Four ways to give your burgers the star treatment

Always be sure to give your patties the star treatment
There's a million ways to get creative with a good burger. Photo courtesy of Scott Holstein/Rowland Publishing File Photo


Ground beef was created as a way to employ the trimmings from butchering. It’s perfectly OK to use generic ground beef for tacos, meat sauce, sloppy joes and other preparations where spices and sauces are the focus. But when you’re making a hamburger, the patty is the star attraction. Treat it like a steak by following same guidelines for selecting, preparing and cooking.

  1. Start with a very good quality beef and cut of meat. The chuck shoulder is very good due to its natural percentage of meat to fat. View fat as both flavor and moisturizer. The key is to maintain an 80-20 meat-to-fat ratio with whatever you use. Other delicious cuts to use when creating a blend are brisket, short rib and sirloin. Grinding fresh is best, but don’t fret if you can’t.
  2. Like a steak, you want substance, so shoot for nicely formed, thick patties. Do not smash your burgers when forming or cooking. Hand form patties to warm the fat, which helps the meat become a homogenous mixture. This helps the patty stay together when cooking. Six ounces is a good overall weight. Loosely form a patty using a Tupperware or mayonnaise jar lid with a three-quarter to one-inch depth. It doesn’t need to be fancy, but it does need to be consistent for cooking reasons.
  3. Keep it simple when seasoning. Salt and pepper. Dress it up with a flavorful sauce, but don’t adulterate the meat.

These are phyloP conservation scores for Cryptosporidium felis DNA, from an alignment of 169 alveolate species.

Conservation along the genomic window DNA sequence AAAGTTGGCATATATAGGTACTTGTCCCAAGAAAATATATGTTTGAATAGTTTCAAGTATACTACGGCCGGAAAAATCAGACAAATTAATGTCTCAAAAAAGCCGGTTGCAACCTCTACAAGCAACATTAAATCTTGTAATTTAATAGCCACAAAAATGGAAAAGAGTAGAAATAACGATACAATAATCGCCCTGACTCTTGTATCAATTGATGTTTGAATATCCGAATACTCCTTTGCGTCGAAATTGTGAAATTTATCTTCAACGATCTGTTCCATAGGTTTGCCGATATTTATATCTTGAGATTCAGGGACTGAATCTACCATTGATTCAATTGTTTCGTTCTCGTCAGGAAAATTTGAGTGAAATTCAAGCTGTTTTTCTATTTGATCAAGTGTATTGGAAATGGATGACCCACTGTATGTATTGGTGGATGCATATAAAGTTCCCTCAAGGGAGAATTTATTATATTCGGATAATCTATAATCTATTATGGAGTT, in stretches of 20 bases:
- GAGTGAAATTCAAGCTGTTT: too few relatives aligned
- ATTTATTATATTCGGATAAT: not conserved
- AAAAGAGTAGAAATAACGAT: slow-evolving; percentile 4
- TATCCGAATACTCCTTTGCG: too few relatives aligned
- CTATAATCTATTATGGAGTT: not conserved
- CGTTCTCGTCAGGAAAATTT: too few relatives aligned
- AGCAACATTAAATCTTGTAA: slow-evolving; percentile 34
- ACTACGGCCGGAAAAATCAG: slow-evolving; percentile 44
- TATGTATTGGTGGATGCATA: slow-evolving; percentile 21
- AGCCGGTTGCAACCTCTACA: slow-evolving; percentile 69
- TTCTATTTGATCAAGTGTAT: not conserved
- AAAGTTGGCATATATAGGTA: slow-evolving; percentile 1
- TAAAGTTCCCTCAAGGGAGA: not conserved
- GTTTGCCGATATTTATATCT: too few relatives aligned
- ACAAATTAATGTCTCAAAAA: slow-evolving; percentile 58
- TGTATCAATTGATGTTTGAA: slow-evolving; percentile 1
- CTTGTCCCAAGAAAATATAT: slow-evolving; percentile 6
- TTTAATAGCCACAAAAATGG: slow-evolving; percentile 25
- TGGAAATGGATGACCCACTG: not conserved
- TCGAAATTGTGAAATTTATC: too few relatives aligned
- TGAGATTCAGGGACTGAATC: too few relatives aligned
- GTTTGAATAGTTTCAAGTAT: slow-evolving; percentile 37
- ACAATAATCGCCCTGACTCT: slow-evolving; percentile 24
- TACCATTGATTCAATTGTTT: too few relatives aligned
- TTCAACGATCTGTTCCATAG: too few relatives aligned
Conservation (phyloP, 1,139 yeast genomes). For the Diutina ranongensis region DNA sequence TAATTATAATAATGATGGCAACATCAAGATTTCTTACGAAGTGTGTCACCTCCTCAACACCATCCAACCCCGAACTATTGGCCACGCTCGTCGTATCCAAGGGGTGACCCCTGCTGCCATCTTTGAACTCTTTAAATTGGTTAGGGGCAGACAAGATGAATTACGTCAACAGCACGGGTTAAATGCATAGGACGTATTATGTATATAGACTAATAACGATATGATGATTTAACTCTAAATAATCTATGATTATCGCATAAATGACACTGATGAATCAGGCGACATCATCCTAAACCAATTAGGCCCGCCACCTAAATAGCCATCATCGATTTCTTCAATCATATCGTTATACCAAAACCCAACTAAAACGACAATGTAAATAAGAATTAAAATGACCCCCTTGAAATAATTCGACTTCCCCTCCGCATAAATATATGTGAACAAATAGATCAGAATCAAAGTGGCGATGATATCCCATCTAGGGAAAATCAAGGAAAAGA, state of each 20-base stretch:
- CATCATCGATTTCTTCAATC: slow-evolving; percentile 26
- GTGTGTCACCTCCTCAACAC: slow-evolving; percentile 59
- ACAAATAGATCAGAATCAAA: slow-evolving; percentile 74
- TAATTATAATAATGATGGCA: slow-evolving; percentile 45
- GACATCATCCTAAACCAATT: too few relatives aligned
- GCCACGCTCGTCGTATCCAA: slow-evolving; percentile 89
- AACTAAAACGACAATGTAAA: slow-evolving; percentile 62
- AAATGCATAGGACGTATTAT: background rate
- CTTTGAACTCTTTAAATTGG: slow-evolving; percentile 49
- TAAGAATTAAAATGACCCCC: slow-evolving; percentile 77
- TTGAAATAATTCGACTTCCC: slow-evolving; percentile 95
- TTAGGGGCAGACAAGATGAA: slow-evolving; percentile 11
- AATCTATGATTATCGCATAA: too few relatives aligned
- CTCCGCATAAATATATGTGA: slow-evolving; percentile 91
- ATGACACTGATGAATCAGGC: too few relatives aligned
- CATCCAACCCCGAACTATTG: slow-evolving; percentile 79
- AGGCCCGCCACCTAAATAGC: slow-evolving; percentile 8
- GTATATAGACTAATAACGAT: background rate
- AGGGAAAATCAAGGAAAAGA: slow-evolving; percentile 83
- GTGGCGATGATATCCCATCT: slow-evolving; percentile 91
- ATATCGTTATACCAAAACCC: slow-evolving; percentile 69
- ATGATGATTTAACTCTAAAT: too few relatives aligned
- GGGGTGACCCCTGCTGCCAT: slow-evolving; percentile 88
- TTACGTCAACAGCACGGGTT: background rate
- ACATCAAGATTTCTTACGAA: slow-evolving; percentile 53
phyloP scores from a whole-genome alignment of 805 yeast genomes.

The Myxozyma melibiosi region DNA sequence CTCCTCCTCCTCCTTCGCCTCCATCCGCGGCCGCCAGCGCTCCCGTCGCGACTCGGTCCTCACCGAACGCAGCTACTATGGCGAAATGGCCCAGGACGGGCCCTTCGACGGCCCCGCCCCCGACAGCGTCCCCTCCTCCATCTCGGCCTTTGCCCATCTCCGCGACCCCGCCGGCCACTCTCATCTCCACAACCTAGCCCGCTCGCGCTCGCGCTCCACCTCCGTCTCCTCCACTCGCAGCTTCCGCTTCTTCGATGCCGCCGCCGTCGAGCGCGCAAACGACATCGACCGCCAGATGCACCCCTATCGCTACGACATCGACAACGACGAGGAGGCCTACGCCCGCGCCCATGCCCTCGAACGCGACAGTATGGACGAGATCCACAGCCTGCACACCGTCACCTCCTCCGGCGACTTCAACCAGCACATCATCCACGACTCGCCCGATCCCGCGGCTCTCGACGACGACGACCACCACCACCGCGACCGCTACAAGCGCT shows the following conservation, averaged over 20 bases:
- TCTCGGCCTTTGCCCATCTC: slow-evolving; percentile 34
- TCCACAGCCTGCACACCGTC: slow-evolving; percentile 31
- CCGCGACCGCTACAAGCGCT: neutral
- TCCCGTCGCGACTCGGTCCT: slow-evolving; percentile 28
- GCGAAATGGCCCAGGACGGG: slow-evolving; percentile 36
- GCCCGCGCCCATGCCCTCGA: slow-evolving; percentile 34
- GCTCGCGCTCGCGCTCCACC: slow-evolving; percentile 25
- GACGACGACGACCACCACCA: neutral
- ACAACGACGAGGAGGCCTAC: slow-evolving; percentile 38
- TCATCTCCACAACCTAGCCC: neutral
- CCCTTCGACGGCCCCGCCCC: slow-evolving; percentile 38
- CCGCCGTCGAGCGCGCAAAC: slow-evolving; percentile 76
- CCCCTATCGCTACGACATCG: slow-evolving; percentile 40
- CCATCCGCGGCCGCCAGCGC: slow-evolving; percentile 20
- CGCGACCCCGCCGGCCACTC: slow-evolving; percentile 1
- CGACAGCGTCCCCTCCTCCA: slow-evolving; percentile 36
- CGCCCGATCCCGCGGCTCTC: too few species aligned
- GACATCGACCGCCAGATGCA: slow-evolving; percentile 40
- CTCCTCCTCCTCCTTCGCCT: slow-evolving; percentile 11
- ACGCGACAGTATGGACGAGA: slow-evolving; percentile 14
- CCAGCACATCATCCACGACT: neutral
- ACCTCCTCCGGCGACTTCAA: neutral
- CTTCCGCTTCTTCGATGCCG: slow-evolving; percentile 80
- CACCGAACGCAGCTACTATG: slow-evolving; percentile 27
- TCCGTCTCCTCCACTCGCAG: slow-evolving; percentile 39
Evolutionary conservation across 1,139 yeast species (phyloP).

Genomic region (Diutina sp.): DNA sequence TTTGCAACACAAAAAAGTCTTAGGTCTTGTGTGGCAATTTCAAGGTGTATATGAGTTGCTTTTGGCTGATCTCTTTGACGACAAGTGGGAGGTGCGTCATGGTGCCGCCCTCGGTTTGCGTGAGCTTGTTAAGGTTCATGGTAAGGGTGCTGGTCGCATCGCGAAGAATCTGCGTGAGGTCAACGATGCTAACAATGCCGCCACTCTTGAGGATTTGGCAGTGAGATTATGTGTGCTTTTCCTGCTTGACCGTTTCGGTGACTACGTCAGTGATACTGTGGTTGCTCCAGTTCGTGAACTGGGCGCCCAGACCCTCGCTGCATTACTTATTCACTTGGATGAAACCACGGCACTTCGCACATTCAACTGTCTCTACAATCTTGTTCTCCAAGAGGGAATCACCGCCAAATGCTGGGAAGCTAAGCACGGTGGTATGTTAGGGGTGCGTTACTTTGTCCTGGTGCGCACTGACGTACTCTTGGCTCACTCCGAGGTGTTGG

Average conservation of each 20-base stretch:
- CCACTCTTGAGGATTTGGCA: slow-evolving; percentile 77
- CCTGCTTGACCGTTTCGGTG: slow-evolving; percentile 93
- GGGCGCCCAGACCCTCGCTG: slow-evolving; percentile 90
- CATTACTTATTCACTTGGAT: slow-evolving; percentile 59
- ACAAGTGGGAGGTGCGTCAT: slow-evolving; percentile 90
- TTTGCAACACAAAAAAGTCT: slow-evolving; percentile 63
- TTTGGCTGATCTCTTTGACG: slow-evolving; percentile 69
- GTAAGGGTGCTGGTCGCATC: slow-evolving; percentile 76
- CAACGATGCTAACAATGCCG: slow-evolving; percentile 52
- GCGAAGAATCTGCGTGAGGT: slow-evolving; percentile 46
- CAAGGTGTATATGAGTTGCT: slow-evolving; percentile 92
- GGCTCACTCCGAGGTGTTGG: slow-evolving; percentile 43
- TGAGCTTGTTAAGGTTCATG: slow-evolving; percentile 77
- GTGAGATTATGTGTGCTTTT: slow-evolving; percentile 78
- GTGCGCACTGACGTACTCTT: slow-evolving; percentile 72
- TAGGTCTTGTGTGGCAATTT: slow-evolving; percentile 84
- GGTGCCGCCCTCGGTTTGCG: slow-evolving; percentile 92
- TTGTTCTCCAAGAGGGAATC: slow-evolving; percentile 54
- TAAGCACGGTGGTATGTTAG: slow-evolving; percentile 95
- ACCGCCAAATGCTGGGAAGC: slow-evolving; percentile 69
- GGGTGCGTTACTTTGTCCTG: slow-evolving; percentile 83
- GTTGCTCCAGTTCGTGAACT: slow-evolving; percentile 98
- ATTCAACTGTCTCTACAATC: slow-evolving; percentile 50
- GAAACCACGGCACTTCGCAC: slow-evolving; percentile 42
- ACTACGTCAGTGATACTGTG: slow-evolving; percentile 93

4. Cooking on a charcoal or gas grill (that has briquettes/coals) adds a smoky element that meat so deserves. The rendering fats drip on the hot coals and turns into smoke, thus flavoring the meat. A medium-high heat is needed to get a good sear. Too high of a heat can cause flare-ups that will char the exterior without cooking the interior. Once again, do not smash the burger when cooking unless you want a dry patty. Flip once the desired sear/crust is achieved.

Use an instant-read thermometer to judge interior temperature. I prefer an internal temperature of 135 degrees, which is medium. Cooking by time can be tricky due to a number of factors, including grill temperature, fat content of the meat and patty size. Cook by temperature, sight and touch.

David Gwynn is the chef/creator/owner of Vertigo Burger & Fries in Tallahassee, which earned Best Hamburger honors in Tallahassee Magazine’s Best of Tallahassee 2016 reader survey. If you want a great burger, but aren’t in the mood to fire up the grill, visit Vertigo’s two locations at 1370 Market St. and 1395 Lafayette St. Gwynn also owns Cypress, which has earned several Best of Tallahassee awards over the years as a fine dining and special occasion restaurant.

Categories: At Home, Cooking